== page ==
Thursday, January 30, 2014

40 Pounds Gone Forever! Project Fit-Into-Dress Complete!

I have a 5 gallon bottle of water in my basement.  It's one of those water bottles that you find people standing around at work when they say they are "going to the water cooler."  When Joy was a newborn, lightning struck the power transformer down the road and thrust us into a 3 day power outage, which is a problem when you have well water which requires electricity to run.  So we have learned to stockpile water should we lose power again.

Today, after 2 weeks of following the strictest eating style that Trim Healthy Mama purports called the Fuel Cycle--a pattern of eating the different fuel types which is meant to rev up a lazy metabolism--I stepped on the scale to discover I AM DOWN 40 POUNDS!!!      

So what does that have to do with my water bottle in the basement?  According to my quick internet research, a 40 pound weight loss is equivalent to losing a 5 gallon bottle of water.

Have you ever tried to lift one of those water bottles??  They're heavy!!  I look at that water bottle and I can't help thinking to myself...I used to carry around that much extra weight every single day??  Wow!  No wonder I was always so tired and my joints hurt when I walked.  

The other day I went to put on a belt I haven't worn in a few weeks--I had to notch it an inch smaller to keep my "goal jeans" up.  That's right--when I started this THM journey, I bought a pair of size 14 jeans at a garage sale (they were brand new with tags still on) and decided that these were going to be my "goal pants."  Back in April 2013 I couldn't even imagine ever fitting into these comparatively tiny pants.  I went home and tried them on and could barely get them up over my thighs.  I admit it was rather discouraging, but I folded them up and put them in the back of my closet to be pulled out every month or so just to see if they fit.

At the end of the summer the pants finally fit.  They were tight, but I could button them and wear them without cutting off my air supply.  Today they are close to falling down if I wear them without a belt.  Thus my "goal jeans" are now about to become my "cast off jeans" as I am not done yet.  15 pounds more to go to get to my goal weight.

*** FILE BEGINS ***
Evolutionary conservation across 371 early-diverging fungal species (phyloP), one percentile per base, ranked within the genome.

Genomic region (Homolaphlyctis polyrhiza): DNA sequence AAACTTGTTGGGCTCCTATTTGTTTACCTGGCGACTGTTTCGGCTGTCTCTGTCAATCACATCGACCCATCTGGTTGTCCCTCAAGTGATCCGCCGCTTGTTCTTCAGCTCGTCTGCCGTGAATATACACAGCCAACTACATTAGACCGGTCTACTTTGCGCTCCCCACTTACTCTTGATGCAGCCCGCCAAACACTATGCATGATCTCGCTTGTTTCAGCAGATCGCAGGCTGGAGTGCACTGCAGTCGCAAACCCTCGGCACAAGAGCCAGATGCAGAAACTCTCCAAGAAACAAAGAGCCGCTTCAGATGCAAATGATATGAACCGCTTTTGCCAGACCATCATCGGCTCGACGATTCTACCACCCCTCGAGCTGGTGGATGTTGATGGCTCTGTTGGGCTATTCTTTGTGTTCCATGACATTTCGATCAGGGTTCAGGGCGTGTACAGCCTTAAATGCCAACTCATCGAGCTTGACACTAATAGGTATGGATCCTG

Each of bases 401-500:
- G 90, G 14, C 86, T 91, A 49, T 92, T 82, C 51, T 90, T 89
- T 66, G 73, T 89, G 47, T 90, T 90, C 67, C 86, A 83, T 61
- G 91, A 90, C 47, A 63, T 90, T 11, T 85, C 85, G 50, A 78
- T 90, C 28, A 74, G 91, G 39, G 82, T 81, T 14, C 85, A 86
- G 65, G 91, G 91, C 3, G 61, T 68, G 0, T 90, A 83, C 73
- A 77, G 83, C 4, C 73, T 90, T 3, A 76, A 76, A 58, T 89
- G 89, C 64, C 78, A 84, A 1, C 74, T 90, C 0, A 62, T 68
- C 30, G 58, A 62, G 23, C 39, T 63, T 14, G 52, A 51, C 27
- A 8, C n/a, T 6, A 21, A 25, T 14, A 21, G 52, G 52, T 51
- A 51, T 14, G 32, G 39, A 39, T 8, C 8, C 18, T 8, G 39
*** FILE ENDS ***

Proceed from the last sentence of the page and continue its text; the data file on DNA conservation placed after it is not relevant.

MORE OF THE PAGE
But the best part is that the dress I was determined to fit into, the dress I wore on my honeymoon and could zip up three weeks ago but left no room for breathing??  It fits!!  Like for real fits!!  With room to breathe and everything!  I may not like the dress (I'm not sure it actually goes well with my coloring, but whatever), but it fits and I can wear it!  

If I could impress one thing upon someone who is just starting out on their own weight loss journey, or who wants to lose weight but thinks it's hopeless so why even try, it is this:

You really can do this.  I tried all the other diets out there.  None of them "stuck."  I spent 2 years being in the "obese" category according to the BMI indexes.  I felt completely hopeless and that this was just the way I was going to be forever.  

But then I saw this diet being advertised.  It was a new one (it came out in November 2012), so there wasn't a lot of information out there on it, but those who had been using the program since the beginning were posting significant losses and reporting major health overhauls.  The $35 price tag on the book put me off for a few weeks, but then that nagging feeling just kept coming back that I should buy this book.  

I started the diet figuring it would be another program I started but failed.  Who ever sticks to a diet plan long enough to actually lose all the weight, let alone keep it off long term??  

Thank you Lord that I listened to that nagging voice and started on the path to becoming a Trim Healthy Me.  Because I can see the light at the end of the tunnel.  This time last year I was resigned to being obese forever.  Today I am 15 pounds away from being in my healthy weight range.  Despite cheating.  Taking breaks over the holidays.  Being lax in my exercise.  Trim Healthy Mama really makes it almost easy to lose weight.  You can eat fat, you can eat carbs, you can eat dessert--and I sure do love my dessert.  I eat cake, cheese cake, cookies or chocolate for dessert almost every single night.

It is not hopeless.  You don't need to resign yourself to being overweight forever.  You can do it one meal at a time.  One day at a time.  One week at a time.  One month at a time.  Until you reach that goal of being trim and healthy and no longer a heart attack or diabetic waiting to happen.  If I can do it, anyone can.

Wednesday, January 29, 2014

Successful Kid Training

Isn't this how everyone uses a salad spinner???

Back in April of 2013 I made a radical decision--my kids up to that point all helped by putting their own dishes in the dishwasher, but I was ready to teach them to hand wash dishes so that they could do all of the dishes by themselves without me having to help.  I admit that things were rocky at first.  I had to rewash many dishes after the kids went to bed (I learned to never, ever re-clean things in the presence of the original cleaner because that is a total motivation killer, so I now only do it in secret).